18  Home improvements  Assistance parking  Motability component

19  On-going advice & support  Carers & family members  Onward referrals

20 “ It would have been a bit of a nightmare actually, the welfare rights adviser just filled it in, which was very good, because at the time you don’t really know what you’re doing. It took it off me” (Carer, aged 55)

21 ↑Affordability ↑Savings ↑Outside Help Offset lost earnings On-going advice & support Onward referrals ↑ Security ↑ Independence ↓ Stress & anxiety ↑ Social participation ↑ Usual activities Increased ability to cope with wider consequences of cancer Psychological & Social Impact Financial, Material & Practical Consequences Home Improvements Assistance parking Motability ↑ Well-being Macmillan Welfare Rights Service

22 “I would say it’s lifted us 90% because there's nothing worse than confined to one space. You know, when you’ve been used to going out and you cannot get out, where this will give us independence once I get that chair. Put it round the back, I can get into it and away down into the village and the fine weather’s coming” (male, age d 82)

23 “ I felt this whole ton weight had been lifted from my body. You know and then when she started I thought thank god for that, ‘I'm going to get help from somebody’. You know? …I think it was a life saver, definitely a life saver” (female aged 65)

24 Barriers to accessing benefits Knowledge Illness/Timing Complex System Lack Information Altitudinal factors

25 “I mean, literally for the first, I don’t know how long, I just couldn’t be bothered with anything, you know, just nothing, nothing would have been done.....because I just couldn’t be bothered...for a long, long was just like, let’s just get the treatment and get us a life; we’ll worry about things later” (male, aged 53)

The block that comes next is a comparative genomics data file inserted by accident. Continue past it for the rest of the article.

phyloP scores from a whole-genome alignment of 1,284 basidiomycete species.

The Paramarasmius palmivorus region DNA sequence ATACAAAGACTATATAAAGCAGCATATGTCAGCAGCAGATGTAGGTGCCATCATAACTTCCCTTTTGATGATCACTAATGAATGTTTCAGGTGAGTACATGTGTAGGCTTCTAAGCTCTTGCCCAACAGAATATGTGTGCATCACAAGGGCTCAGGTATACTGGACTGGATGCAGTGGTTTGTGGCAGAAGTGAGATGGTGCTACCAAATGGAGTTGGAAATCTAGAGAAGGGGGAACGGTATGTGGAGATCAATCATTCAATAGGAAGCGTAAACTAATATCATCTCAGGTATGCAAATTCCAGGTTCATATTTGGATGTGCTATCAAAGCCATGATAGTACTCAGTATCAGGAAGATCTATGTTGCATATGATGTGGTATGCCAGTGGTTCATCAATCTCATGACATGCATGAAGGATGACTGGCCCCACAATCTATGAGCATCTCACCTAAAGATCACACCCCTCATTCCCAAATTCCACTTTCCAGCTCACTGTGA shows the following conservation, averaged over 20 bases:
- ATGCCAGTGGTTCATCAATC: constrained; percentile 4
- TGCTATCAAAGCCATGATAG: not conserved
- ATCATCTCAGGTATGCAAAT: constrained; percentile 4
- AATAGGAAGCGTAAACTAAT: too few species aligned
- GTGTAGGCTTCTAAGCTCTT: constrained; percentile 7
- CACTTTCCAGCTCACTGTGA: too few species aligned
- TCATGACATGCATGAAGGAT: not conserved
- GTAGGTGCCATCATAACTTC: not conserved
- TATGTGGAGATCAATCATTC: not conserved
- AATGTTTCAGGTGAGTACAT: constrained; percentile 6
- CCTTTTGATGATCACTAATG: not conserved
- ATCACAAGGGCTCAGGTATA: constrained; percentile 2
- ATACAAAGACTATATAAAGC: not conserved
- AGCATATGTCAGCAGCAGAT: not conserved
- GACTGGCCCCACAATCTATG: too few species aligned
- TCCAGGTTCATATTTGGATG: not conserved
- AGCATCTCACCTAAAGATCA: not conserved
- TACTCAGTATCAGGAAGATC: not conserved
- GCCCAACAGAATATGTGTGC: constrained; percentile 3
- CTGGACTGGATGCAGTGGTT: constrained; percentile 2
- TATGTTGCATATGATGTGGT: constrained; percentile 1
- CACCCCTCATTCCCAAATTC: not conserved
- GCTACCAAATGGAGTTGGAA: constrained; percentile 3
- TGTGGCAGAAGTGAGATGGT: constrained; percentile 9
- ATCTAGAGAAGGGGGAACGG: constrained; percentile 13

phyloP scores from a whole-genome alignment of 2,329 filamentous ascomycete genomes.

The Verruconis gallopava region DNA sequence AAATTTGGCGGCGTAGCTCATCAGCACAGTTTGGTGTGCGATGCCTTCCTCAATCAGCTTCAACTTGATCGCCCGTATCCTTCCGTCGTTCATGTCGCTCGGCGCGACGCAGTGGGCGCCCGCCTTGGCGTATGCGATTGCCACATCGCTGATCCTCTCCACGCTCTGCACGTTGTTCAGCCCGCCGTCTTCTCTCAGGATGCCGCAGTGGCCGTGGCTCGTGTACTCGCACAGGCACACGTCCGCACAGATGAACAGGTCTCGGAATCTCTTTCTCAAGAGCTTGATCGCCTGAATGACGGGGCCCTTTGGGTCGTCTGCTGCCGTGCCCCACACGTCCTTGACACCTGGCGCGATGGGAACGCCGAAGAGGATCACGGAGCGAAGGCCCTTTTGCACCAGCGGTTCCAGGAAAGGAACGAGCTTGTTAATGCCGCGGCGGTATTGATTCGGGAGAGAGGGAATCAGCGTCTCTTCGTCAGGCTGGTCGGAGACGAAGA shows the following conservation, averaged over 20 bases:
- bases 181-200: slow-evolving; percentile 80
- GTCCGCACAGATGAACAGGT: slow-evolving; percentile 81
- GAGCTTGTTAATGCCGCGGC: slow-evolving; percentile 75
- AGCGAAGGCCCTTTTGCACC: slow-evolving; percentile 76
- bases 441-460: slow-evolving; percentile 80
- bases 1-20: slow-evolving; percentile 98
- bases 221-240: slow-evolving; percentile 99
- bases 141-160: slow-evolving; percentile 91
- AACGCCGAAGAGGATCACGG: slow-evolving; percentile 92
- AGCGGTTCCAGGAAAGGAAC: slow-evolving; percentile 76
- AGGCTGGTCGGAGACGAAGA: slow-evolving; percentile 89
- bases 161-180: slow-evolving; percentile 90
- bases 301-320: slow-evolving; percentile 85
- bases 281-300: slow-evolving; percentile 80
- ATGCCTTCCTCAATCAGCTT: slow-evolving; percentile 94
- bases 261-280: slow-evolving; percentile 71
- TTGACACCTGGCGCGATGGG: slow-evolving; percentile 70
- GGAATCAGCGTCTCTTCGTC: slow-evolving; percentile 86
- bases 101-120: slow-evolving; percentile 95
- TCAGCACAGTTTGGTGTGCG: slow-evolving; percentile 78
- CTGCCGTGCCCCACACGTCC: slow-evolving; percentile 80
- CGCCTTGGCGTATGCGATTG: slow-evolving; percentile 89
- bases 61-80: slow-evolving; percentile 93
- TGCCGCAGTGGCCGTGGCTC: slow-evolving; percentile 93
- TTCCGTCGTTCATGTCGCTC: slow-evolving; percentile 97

26  Limited knowledge benefit entitlement  ‘Ad hoc’ referral system for further advice  Reliable & easy referral route  Trust developed  More likely to refer  Enabled professionals carry out clinical work  Partnership working: referrals between health care, social care, welfare rights services.

27 “ But now it’s better because you can actually ask them if they need advice because you’ve got somebody that you can refer a specific person to, you feel more confident in asking them if they’ve got any issues with benefits. Whereas before perhaps we sort of left it up to them” (Cancer nurse specialist)

28 “ I think it’s very scary for them (clients). You’re given a lot of information about your disease and about what’s going to happen. The minefield of benefits is really quite a daunting experience and to have somebody that takes that as a burden...must be a great asset” (Nurse Manager)

29 Partnership working between health services, WRA services, social care and LA. Dedicated administrative back-up Expert knowledge WRA Sensitive to client needs Service/benefits offered to clients Assistance appeals/tribunals Follow-up contact

30 Illness & knowledge: barriers to claiming Targeted at those in greatest need Positive social and psychological effects: ↑ wellbeing Reduced benefit related workload for health professionals WRA services should be available on secure long term basis for people with cancer

31 Publications Noble E, Moffatt S, White M. “It’s a hard enough worry cancer itself, without having to worry about money as well”: The impact of a dedicated welfare rights advice service for people affected by cancer. Available at: cer Moffatt S, Noble E, Exley C. "Done more for me in a fortnight than anybody done in all me life." How welfare rights advice can help people with cancer. BMC Health Services Research 2010,10 : 259. Available at: